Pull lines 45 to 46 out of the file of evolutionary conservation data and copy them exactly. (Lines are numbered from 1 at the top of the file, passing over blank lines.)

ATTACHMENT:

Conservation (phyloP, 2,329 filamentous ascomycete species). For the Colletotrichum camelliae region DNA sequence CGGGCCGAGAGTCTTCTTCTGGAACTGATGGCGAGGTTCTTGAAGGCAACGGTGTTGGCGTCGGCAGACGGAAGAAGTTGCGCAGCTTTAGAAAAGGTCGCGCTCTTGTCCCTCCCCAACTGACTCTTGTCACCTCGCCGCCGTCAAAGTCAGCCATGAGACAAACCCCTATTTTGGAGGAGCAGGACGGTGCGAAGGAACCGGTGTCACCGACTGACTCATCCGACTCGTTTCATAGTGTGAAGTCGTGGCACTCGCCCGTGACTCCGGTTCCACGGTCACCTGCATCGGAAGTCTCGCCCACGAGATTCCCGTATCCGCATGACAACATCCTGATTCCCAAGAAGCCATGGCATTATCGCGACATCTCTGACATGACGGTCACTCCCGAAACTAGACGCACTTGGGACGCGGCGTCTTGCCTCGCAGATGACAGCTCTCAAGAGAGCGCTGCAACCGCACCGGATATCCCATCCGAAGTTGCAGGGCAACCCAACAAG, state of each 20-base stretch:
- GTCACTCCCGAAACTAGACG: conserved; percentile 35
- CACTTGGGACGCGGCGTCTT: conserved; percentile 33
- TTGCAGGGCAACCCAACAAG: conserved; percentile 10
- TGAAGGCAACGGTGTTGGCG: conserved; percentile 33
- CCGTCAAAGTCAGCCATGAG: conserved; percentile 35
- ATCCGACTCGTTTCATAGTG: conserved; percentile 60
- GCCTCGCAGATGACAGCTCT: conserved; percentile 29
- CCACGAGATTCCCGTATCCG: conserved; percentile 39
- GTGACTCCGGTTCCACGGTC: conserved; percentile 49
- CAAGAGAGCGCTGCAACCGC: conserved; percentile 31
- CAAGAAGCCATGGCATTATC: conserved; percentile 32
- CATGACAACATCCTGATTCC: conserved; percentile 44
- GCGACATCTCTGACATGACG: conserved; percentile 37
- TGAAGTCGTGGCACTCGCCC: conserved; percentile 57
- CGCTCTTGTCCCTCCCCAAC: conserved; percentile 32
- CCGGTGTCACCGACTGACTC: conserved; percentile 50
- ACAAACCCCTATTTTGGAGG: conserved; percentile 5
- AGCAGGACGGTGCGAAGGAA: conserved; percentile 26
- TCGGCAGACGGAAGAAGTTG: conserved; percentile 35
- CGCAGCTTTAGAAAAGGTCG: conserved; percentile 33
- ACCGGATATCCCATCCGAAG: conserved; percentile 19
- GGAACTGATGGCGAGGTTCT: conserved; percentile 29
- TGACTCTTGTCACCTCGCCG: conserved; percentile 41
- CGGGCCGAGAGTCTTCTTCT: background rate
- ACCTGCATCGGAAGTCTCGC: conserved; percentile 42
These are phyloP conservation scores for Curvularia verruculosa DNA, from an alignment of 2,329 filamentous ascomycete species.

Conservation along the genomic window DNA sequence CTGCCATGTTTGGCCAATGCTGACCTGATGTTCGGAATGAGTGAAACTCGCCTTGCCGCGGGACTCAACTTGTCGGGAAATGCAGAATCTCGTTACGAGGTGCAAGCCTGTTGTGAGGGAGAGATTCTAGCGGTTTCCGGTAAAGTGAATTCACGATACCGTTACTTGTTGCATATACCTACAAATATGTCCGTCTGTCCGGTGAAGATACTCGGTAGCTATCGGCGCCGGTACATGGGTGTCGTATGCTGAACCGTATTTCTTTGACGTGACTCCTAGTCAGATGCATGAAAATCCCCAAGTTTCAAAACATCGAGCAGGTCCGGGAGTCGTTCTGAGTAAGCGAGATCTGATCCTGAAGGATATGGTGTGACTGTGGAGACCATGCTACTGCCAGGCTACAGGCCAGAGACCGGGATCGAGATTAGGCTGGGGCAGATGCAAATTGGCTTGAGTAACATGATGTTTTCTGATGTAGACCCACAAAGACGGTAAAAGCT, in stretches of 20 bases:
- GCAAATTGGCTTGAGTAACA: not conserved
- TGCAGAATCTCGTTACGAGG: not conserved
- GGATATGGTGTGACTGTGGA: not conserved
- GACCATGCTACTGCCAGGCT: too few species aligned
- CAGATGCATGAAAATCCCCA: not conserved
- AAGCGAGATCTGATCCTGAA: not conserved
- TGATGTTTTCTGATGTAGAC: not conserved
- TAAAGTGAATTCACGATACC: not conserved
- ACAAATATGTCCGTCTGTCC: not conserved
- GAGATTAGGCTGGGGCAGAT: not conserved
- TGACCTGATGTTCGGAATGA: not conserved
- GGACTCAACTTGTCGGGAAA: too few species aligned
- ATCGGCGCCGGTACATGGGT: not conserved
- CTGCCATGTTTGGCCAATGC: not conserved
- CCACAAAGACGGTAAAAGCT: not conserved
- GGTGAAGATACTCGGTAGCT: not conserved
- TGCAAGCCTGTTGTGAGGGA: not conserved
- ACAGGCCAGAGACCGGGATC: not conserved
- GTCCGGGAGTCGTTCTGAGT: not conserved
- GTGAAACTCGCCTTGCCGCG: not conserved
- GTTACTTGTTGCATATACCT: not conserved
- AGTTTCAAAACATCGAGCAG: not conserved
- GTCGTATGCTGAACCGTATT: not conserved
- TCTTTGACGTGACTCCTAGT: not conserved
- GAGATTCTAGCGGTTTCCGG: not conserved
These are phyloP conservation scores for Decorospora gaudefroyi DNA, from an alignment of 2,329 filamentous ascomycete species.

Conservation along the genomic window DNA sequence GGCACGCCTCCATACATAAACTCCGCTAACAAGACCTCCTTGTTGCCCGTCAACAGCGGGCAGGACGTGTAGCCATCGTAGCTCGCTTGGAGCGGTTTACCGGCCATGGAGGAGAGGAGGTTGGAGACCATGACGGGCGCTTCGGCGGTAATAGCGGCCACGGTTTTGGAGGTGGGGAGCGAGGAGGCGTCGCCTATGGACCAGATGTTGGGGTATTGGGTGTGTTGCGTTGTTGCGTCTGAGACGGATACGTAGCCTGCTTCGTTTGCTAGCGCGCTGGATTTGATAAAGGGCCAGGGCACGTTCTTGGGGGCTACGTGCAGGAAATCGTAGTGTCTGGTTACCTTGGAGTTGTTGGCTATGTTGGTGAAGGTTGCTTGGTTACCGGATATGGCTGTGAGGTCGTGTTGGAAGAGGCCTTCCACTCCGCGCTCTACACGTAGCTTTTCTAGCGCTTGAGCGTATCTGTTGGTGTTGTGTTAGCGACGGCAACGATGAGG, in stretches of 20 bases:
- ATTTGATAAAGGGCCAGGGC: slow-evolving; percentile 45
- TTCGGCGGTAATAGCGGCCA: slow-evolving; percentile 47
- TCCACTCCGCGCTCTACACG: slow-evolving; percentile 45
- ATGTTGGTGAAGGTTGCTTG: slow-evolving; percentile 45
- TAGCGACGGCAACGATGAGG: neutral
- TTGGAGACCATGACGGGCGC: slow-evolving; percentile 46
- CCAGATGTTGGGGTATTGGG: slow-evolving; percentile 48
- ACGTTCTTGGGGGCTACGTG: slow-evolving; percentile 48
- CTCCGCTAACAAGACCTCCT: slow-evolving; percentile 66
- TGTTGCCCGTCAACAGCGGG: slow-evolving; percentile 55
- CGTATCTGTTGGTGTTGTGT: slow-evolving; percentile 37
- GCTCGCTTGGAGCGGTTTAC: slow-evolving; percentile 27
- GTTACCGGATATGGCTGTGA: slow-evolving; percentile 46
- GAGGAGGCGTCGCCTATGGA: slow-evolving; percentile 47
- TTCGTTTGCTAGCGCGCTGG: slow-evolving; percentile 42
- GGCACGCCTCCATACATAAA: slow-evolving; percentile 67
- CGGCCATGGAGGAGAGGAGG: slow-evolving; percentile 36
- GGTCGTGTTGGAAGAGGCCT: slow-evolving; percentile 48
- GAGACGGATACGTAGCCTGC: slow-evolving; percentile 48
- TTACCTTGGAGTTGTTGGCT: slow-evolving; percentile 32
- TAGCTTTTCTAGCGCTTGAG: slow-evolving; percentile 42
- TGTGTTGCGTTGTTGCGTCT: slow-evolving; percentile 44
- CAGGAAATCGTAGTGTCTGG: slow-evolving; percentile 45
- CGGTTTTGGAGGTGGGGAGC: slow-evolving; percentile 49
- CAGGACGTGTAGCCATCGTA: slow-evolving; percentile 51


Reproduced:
- TGCAAGCCTGTTGTGAGGGA: not conserved
- ACAGGCCAGAGACCGGGATC: not conserved